1. Hi Cynthia!

      Thank you for the kind words! when it comes to the kind of finishes Ive just gone with what i felt would work better at the time. When i wrote this post it was when i was new to odies. Since then they’ve improved their oils and I’ve been consistently happy with their products. I’ve learned that its better to use less than you think when it comes to the oil.

      the oxy oil was great too but it was a bit thinner than i’d like. As for the wet feel i think its usually due to residual oil on the surface. i’d just spend some time buffing off a bit, sometimes i’ll take a really high grit of sandpaper and lightly sand the surface then buff off with a used T Shirt. I’ve had pretty good results with that.

      I’ve seen my recent buckeye build darken with time which is something i was going for.

      1. Cynthia says:

        Thanks for the response. I have been very pleased with the finish. I did find that a bit more buffing solved the concern.

  4. Thank you for this great article! A co-worker just gave me some try for a finish on guitar necks, and I will follow this to a “T” to try it out. I am a bit confused about the Scotch Brite pads, and I’ve come across this elsewhere.

    You recommend the grey and white pads as a 000 and 0000 steel wool equivalent. The white pad (#7445) is equivalent to 0000 steel wool, according to 3M, but it’s the gold pad (#7745) that is equivalent to 0000 steel wool. The grey pad (#7448) is only equivalent to 00 steel wool.

    Would it be better than to use the gold and white pads for this finnish, or do you still recommend the grey and white combo? Thanks!

    1. Thanks for the kind words man! I have to be honest and profess my ignorance I actually had no idea there were gold pads. I’ve been told the white was 0000 so after not seeing anything to indicate the otherwise I accepted it. I’ll have to check out the gold pads and update the tutorials if that is true. Do you happen to have a link or lead to where I can check them out too?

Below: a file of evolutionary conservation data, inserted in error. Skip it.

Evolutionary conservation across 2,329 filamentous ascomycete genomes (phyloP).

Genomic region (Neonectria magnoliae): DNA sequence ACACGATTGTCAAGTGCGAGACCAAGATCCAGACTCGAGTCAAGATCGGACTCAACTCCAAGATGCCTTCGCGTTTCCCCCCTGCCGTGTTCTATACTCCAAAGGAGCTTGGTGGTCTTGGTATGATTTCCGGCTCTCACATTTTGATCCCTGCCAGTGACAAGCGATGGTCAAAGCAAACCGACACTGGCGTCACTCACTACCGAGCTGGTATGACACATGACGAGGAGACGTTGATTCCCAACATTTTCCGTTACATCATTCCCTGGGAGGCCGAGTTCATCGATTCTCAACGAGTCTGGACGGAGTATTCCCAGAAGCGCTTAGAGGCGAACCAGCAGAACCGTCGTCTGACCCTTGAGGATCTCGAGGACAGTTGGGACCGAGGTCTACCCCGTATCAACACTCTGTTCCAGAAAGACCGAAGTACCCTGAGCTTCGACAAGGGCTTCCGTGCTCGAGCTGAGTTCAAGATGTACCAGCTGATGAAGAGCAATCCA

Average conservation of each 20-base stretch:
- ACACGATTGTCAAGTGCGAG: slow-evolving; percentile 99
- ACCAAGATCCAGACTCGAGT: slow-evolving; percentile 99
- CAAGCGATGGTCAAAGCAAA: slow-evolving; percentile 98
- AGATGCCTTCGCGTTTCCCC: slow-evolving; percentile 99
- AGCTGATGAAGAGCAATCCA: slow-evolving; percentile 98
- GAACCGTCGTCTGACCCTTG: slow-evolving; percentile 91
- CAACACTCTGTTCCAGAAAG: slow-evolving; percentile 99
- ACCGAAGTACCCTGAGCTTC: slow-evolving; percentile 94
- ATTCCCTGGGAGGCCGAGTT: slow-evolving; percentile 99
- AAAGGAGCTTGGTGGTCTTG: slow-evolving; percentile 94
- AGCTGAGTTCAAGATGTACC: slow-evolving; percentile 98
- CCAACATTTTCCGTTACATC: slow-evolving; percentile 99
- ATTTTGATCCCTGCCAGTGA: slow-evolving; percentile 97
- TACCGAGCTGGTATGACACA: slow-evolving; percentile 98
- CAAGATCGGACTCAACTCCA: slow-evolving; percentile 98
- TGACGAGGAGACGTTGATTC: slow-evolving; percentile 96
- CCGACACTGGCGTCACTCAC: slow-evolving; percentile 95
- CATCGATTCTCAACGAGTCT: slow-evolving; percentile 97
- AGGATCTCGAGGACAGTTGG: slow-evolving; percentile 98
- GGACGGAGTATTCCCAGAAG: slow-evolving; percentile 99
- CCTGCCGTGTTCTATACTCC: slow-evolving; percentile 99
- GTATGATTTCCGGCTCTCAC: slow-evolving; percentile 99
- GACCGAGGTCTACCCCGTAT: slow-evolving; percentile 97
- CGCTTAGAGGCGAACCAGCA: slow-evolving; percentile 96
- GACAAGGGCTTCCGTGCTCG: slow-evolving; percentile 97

If it’s the case then I’d use the grey white AND gold in a stepwise fashion as you go higher in grit. Let me know how it works for you and please feel free to message again! Thank you!

      1. Richard Wildeman says:

        It looks like my reply didn’t take here – it may because links are not allowed? If you google “scotch-britetm-hand-finishing-systems-brochure-pdf.pdf”, it should be the first hit. It’s a weird link, as it just automatically downloads the pdf. Or you can email me for it otherwise.

      2. Thanks buddy! I didn’t get to the other comment in time to approve. I enabled a setting where if someone posts a link I get to approve first. Forgot about that. Had some people spamming links and unsavory things on here and must have slipped my mind I had that enabled! Thanks again!

  5. Richard Wildeman says:

    You’re very welcome! It’s a weird link, because it automatically downloads a PDF file, so hopefully it works for you: https://multimedia.3m.com/mws/media/119555O/scotch-britetm-hand-finishing-systems-brochure-pdf.pdf

    If not, I put it on Dropbox as an alternative: https://www.dropbox.com/s/rik68ucovv8iqmm/Scotch-Brite%20Pads.pdf?dl=0.

    As I mentioned before, this isn’t the first time I’ve seen that the grey-white pads replace 000-0000 steel wool, so I think maybe I’ll contact them just to be sure then! Thanks again!

  6. Ian Lawson says:

    I’m assembling a guitar and have been reading your blog for tips on using Odie’s Oil and Butter.

    I already have the oil and butter coming in the mail and am definitely going to be using the oil and butter on the body.

    I also have a Birdseye maple neck from Musikraft with their “thin lacquer sealer” applied that looks nice but am afraid it will wear out too quickly and I don’t want to apply more lacquer because I don’t have a safe place to spray something like that.

    I’m looking for your advice on what I should do with this neck. Do you recommend Odies oil and butter for guitar necks? If so, do you follow a similar routine as you’ve described for your guitar bodies using Odies?

    Would the neck be more protected with the thin lacquer coat already applied, assuming it’s a coat or two of sprayed lacquer?

    Sorry for all the questions, this is my first guitar build. I’m a little lost on what to do right now!

    I love the guitars you have made! Your work has been an inspiration for me working on my first guitar project.